Reorganization update: Falmouth gets cold feet, opposition group in Freeport organizes against consolidation plan
A quick look at the Department of Education’s reorganization plan website would have the casual observer thinking the school unit consolidation effort is going swimmingly. All down the list of merger proposals one sees that the Department has added a bright red “APPROVED” to indicate the proposals have won the blessing of Education Commissioner Sue Gendron. Looks like things are going well.
As Vicki Wallack helpfully observed in a recent column, however, the vast majority of the “APPROVED” proposals are so-called “alternative” plans, submitted by districts that are big enough already that they need not consolidate with a neighboring district at all. Only two proposals involving actual consolidation have been approved by voters thus far: a Bath-area proposal that predated reorganization and a merger plan for five districts in lower Kennebec County.
But what of the Falmouth/SAD 51 merger plan that the state has been holding up as a model for others to follow? It turns out the Falmouth has been thinking twice about the idea of consolidation. According to a report in the Forecaster, representatives from Falmouth went on bended knee before Commissioner Gendron last week to see if they could back out of the merger plan and adopt an alternative approach instead. Unsurprisingly, the Commissioner said no.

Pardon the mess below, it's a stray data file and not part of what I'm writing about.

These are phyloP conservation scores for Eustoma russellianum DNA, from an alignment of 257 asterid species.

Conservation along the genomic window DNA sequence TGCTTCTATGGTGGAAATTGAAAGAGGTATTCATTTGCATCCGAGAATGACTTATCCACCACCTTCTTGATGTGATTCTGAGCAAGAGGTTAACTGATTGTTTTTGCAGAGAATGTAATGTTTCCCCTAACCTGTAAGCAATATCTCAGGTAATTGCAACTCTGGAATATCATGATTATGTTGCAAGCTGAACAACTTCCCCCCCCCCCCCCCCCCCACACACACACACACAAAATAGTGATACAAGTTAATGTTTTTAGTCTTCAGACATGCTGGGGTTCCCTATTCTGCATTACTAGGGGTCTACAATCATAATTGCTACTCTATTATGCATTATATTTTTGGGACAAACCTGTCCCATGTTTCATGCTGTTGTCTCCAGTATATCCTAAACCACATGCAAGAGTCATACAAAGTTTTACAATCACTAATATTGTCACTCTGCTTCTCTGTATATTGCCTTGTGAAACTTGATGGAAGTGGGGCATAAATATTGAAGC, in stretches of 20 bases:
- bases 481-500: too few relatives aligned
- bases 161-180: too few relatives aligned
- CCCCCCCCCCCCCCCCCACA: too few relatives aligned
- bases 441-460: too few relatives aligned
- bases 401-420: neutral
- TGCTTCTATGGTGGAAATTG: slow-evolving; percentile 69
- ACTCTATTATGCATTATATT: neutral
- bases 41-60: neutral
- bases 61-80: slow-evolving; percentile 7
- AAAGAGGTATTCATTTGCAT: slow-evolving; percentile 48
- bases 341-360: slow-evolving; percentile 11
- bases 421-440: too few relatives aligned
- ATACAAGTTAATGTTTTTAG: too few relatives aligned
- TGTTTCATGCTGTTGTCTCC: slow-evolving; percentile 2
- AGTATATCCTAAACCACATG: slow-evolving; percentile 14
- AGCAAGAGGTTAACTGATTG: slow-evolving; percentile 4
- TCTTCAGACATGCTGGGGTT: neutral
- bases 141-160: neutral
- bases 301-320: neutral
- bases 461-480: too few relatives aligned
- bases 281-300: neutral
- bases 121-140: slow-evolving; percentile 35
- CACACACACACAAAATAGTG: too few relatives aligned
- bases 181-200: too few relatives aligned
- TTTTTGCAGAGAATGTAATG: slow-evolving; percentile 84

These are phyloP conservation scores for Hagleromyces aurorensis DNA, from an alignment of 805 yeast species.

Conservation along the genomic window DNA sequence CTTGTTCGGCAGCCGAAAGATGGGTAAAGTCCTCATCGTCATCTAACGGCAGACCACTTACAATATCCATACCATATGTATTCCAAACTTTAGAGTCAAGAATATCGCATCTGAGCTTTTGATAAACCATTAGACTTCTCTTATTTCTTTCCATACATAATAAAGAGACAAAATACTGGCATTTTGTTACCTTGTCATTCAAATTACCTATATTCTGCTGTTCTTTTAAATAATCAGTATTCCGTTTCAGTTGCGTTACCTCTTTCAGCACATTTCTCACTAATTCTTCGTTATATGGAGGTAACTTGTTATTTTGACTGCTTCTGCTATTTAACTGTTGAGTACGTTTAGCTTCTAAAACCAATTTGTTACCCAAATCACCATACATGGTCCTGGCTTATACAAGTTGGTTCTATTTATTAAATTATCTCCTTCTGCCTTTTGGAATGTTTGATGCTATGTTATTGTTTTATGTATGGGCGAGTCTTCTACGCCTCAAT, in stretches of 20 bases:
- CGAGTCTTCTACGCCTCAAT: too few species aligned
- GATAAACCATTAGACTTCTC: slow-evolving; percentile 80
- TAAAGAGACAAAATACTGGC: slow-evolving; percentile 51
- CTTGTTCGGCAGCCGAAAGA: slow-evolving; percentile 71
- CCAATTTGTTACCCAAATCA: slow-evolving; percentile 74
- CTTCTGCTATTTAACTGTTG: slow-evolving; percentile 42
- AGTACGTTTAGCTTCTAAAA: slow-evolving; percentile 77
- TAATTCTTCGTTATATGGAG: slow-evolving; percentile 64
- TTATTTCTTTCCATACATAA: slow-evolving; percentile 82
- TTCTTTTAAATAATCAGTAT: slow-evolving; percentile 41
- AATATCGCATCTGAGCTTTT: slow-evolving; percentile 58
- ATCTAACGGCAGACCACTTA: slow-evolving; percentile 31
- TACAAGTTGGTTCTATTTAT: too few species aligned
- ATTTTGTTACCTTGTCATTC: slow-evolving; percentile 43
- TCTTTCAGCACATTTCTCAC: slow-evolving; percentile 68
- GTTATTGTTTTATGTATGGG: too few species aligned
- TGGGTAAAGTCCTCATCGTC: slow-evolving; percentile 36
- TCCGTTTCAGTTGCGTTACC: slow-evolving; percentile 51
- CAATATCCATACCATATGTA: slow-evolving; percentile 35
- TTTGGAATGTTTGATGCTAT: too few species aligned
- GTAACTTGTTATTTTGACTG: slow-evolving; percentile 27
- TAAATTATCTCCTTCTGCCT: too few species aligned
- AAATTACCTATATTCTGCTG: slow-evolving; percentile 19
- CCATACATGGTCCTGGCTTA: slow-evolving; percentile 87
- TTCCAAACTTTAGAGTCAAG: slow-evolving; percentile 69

One of the only other APPROVED merger plans, between MSAD 53 and MSAD 59, was defeated by Madison voters June 10, sending planners there back to the drawing board.
One of the other merger plans near completion is the Freeport/Durham/Pownal consolidation proposal, which, though only finalized days ago, has already led to the organization of an opposition group called “Freeport Families for Education.” Among that group’s concern are the cost-sharing provisions of the plan and the potential overcrowding of Freeport High School that is likely to result from the addition of hundreds of kids from Durham and Pownal. High schoolers in those two towns have school choice today, but very few choose to attend Freeport. If the merger plan is approved, they won’t have a choice.
So, two consolidation plans approved by voters thus far, one voted down, the one held up as a model for Maine getting cold feet and trying to back out, and yet another inspiring an organized opposition group. Not a great track record so far…